• A tap that you can connect a hose to, if that isn't already on the list.
  • What are you doing for hot water? Separate system or using the existing house HWS?
Good points. Our water is fairly low pressure so perhaps I just add a hose tap to the same pipe that links to the spray washer (because I can't run both at once). The hose tap will then "power" the chilling coil

I have a 30 litre urn for HLT.
 

zoigl

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Go for 20 amps, a verandah for when you are boiling, I have my BM50 on wheels so move it outside when boiling. My shed is 7x3 meters and this is just big enough. Get a 20 amp cable extension.
 

djebel

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Good points. Our water is fairly low pressure so perhaps I just add a hose tap to the same pipe that links to the spray washer (because I can't run both at once). The hose tap will then "power" the chilling coil

I have a 30 litre urn for HLT.
I meant running hot water for washing up, rather than brewing.

If you do have hot water available, another idea is to plumb it into the hose outlet. Adjustable temperature water that you can connect a hose to is handy at times.
 

Ballaratguy

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How about a couple of water barrels for crash cooling, one is full, the other empty. Use a 12v submersible pump to feed the cooling coil and recycle into the empty barrel, never waste water that way!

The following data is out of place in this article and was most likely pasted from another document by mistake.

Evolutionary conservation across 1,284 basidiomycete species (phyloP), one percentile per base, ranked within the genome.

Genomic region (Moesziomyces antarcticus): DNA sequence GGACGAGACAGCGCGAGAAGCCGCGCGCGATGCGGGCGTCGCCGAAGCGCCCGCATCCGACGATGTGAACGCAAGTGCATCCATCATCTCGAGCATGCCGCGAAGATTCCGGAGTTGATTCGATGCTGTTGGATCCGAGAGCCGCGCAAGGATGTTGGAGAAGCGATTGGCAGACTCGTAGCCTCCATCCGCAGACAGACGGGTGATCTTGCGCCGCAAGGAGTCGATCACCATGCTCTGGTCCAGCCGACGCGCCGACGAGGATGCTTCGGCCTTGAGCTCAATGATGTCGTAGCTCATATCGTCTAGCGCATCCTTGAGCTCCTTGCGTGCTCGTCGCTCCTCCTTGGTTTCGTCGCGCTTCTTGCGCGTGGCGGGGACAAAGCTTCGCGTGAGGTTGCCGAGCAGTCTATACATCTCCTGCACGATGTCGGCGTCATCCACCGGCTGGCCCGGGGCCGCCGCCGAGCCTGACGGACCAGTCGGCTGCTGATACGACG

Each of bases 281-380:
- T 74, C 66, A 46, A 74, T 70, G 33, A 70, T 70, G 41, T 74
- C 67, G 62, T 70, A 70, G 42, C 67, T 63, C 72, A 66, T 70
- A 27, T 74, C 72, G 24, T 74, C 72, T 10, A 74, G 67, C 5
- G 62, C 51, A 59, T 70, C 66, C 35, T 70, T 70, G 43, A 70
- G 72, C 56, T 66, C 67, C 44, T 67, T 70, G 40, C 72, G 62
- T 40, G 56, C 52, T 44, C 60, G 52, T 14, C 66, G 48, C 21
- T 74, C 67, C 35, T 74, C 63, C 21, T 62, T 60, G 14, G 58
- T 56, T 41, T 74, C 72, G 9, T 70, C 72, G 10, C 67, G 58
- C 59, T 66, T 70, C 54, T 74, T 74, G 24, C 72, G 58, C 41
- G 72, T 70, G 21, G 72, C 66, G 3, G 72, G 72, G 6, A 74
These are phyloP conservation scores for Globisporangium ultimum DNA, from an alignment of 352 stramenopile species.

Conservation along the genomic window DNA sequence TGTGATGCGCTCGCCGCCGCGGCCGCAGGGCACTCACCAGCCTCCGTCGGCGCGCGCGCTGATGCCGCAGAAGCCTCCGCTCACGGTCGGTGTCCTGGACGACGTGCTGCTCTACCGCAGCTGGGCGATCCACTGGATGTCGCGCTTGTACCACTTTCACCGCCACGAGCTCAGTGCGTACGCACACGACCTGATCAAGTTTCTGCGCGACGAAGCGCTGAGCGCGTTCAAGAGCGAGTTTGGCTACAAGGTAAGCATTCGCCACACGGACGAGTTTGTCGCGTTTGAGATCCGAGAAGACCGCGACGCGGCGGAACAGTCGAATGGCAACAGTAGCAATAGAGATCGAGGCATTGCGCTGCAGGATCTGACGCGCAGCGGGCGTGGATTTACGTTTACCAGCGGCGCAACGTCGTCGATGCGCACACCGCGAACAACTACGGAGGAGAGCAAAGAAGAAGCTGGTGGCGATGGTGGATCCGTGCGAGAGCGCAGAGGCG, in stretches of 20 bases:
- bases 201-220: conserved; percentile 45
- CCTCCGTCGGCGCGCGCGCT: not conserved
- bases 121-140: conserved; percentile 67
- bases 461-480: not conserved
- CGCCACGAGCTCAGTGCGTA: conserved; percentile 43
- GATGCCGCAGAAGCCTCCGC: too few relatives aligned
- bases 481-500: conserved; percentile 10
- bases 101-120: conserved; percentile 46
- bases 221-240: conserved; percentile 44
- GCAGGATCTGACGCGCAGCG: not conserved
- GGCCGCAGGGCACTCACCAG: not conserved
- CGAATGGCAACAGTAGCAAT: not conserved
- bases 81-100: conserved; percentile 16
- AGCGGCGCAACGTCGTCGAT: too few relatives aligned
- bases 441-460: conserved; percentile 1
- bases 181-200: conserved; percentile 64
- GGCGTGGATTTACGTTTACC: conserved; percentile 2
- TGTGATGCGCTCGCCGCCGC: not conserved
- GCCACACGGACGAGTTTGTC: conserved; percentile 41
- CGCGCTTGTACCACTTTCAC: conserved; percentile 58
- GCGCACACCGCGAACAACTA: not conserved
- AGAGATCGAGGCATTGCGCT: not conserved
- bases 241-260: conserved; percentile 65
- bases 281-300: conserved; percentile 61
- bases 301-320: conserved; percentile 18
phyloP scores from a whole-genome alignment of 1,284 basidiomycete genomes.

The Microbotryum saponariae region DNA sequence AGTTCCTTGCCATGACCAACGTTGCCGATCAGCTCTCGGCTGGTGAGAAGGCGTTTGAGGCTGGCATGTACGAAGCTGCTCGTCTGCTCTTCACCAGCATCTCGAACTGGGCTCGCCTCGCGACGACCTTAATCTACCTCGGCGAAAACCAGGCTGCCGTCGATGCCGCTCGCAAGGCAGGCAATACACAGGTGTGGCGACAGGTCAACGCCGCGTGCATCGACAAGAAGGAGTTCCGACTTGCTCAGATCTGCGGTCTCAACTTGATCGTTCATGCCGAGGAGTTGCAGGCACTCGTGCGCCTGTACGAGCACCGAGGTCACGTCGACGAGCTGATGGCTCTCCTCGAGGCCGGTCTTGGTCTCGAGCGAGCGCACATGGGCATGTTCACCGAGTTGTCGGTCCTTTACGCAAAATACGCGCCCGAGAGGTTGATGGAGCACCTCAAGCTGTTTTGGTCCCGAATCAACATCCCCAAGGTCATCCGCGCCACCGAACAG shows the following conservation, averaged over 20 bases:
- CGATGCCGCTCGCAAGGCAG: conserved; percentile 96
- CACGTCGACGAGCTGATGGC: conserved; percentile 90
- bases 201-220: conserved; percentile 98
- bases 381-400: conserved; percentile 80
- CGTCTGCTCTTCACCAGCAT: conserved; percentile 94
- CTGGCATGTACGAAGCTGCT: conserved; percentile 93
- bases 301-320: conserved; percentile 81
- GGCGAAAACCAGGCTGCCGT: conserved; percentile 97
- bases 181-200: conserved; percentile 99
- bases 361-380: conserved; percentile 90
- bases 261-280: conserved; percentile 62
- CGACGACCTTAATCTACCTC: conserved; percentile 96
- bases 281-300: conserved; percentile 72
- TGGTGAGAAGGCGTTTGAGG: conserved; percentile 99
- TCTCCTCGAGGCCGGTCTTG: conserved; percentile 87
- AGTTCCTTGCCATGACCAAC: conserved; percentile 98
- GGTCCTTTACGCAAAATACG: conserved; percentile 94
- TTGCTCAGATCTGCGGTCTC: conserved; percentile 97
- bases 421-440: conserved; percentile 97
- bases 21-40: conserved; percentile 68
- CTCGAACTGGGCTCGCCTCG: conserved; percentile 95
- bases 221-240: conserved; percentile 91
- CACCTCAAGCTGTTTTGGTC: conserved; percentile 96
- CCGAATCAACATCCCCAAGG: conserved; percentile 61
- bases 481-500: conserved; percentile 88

I’ve got the one (olive drum) for cooling. A boat bilge pump down the bottom with the hot returning to the top (I also have a little room around the hoses which exit out the lid at the top. Rain water can then enter the drum and be filtered for debris at the same time)
The pump is run by my solar panel on the roof of the brew shed. This also runs my malt mill and an Aldi 12v pressure washer for wash down
 

Grok

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I meant running hot water for washing up, rather than brewing.

If you do have hot water available, another idea is to plumb it into the hose outlet. Adjustable temperature water that you can connect a hose to is handy at times.
I usually just capture the first 20L of hot water in a bucket when I turn on the cooling coil from the tap, and use that for hot clean up water, then switch to the barrel water, free hot water that way!
 

djebel

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And when you're doing some cleaning in preparation for kegging/bottling? On a day when you're not brewing.
 

Sidney Harbour-Bridge

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Are you able to recommend a solution?
No it is something I am thinking about now as I brew in my garage and the weather in Melbourne can be quite cold and wet, garage door faces north but is a bit big to have open on cold days, access door faces west which is where most of the wind and rain come from.

I am thinking along the lines of a bathroom type ceiling extractor fan ducted to the side wall in the garage attic space.
 

djebel

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No it is something I am thinking about now as I brew in my garage and the weather in Melbourne can be quite cold and wet, garage door faces north but is a bit big to have open on cold days, access door faces west which is where most of the wind and rain come from.

I am thinking along the lines of a bathroom type ceiling extractor fan ducted to the side wall in the garage attic space.
One trick I use is to raise the roller door slightly. I used a suitably sized hole saw to cut extra pairs of holes in the track so I can lock it in place. That allows air to come in, while keeping most of the rain out.